Iowans are not giving up on social issues. These remain strong “bridge” issues that bring minority voters together with social conservatives whenever questions like abortion funding or overturning true marriage are put on the ballot. When pollsters find that Iowa’s likely caucus-goers—including large blocks of Evangelicals, Catholics, and Lutherans—are citing the stricken economy as their greatest concern, this does not mean social issues have been forgotten.
First, most of the GOP candidates are already on board for the defense of human life and true marriage. So it makes sense for Iowa voters to tell pollsters and focus group moderators that their primary concern is the economy. This does not mean they don’t care about abortion or attempts to undermine marriage. It just means that after numerous candidate debates, those who advocate “civil unions” as a supposed compromise on the marriage issue have difficulty even making the cut to be on the stage. Iowa’s Caucus-goers voters aren’t buying this obvious ploy.
Second, there need be no conflict between economic and social conservatives. I’m reminded of a story about blueprints for an Iowa convent that had to be approved by the Vatican. The plans came back from Rome with a question: Sunt angeli? Are they angels? The local architects had neglected to put bathrooms in the convent.
We who are pro-life and pro-marriage know that families need jobs. They need a growing economy. But economic conservatives need to recognize that it is stable married families having children that drive economic growth.
Former Wall Streeter David Goldman pointed out in Of Demographics and Depressions (First Things, May 2009) that the economic slump began in the home mortgage industry because we have no more young marrieds with children than we had in 1969. The home mortgage industry has been the driver of America’s post-World War II economic prosperity. Cohabiting couples and single parent families tend to rent, not buy.
Consider these examples of economic and social activity. Harry is a rock star. Or soon will be. Harry sleeps in his girl friend’s basement. He does a little dope. At night he is the lead singer in the band he has formed. He is soft-spoken and respectful of his elders. Harry’s parents shower love on Harry’s daughter by his girl friend. Jim is a young husband in the same city. He and his wife have three children under three. Jim has to work long hours as a lawyer, but he does so willingly. For now, he rents. But he has bought a van. Harry’s daughter is supported by his girl friend’s family and by his own parents. Jim’s three children are provided for by Jim.
Does it matter to America whether the rising generation follows the Jim model or the Harry model? Harry’s girl friend is successfully pursuing a career. She doesn’t do dope. She doesn’t have time. Jim’s wife is raising their expanding family.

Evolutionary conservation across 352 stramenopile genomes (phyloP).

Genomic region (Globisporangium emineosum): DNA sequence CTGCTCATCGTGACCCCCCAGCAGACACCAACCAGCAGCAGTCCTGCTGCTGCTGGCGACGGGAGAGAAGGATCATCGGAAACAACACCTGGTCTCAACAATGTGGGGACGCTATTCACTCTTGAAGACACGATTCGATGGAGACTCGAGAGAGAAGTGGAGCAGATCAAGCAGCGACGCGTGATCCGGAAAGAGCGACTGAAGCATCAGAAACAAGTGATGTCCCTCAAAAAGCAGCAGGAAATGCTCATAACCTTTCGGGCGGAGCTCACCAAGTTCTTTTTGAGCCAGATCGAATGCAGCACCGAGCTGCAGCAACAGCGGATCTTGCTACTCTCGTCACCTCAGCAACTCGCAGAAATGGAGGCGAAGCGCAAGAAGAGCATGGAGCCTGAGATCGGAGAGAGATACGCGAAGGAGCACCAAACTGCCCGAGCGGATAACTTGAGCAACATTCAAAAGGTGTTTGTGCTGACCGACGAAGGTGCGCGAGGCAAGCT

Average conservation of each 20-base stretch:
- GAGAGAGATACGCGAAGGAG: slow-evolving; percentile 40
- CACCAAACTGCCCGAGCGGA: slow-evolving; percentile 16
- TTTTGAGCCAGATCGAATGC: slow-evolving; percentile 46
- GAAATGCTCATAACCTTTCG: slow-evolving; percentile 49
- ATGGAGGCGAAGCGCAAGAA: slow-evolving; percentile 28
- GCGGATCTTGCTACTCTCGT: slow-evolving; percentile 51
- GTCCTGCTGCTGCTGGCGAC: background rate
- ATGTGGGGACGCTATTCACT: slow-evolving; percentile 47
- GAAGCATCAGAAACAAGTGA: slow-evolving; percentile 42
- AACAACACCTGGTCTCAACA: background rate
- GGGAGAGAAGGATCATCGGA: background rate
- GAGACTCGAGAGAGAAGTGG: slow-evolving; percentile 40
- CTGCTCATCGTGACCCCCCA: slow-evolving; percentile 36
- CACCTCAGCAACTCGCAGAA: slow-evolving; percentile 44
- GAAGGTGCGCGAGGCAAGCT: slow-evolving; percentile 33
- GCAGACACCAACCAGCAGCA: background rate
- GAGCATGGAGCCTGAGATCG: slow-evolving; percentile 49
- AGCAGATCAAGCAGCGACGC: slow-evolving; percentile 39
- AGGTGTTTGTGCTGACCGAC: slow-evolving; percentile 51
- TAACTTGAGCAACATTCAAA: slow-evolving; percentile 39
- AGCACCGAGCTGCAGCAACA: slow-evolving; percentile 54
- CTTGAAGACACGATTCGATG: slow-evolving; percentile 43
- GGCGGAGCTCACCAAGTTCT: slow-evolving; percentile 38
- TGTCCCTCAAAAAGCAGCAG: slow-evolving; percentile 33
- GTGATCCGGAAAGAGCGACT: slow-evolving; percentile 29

Can America afford to subsidize the breakdown in the family? Planned Barrenhood thinks we can. They see a smaller America with smaller hopes. Just keep shoveling public monies to them and their family banning activities and all will be well.
President Obama is suing Texas, Indiana, and Kansas to keep the torrent of federal funds flowing to Planned Barrenhood. Not even state governments should be able, according to him, to stop subsidizing this death-dealing institution. In all the thousands of line items in the bloated federal budget, the one Sacred Cow for Mr. Obama is Title X, the cash cow for Planned Barrenhood.
Are we the blind following the blind? Have we so shackled ourselves to the dogmas of population control and no-growth “progressive” taxation and regulation policies that we cannot see the obvious way out? Strong families are the engine that drives strong economies. It’s that simple.
As my colleague, Dr. Henry Potykus, a Senior Fellow at FRC’s Marriage And Religion Research Institute, confirms, human capital is the key to our economic growth. Young marrieds--especially those who worship regularly—plus education generate the greatest amount of human capital.
Iowa has always had a strong base of intact families and a strong education system. If Iowans know this and appreciate it, it’s no small wonder the Iowa’s GOP Caucus-goers are strongly pro-life and pro-marriage. And they know that this administration’s economic policies are not working. Most Americans sense this. Socialism has never worked wherever it has been tried.
Ronald Reagan began his working life in Iowa, as an announcer on WHO radio. Reagan did not beat voters over the head with Scripture. But he did have fun with some devout evangelists of the Gospel of Marx: “Socialism might work in Heaven, but they don’t need it. Socialism would work in Hell, but they’ve already got it.”
It was Reagan who most successfully united social, economic, and defense conservatives. That winning coalition needs to be assembled once again.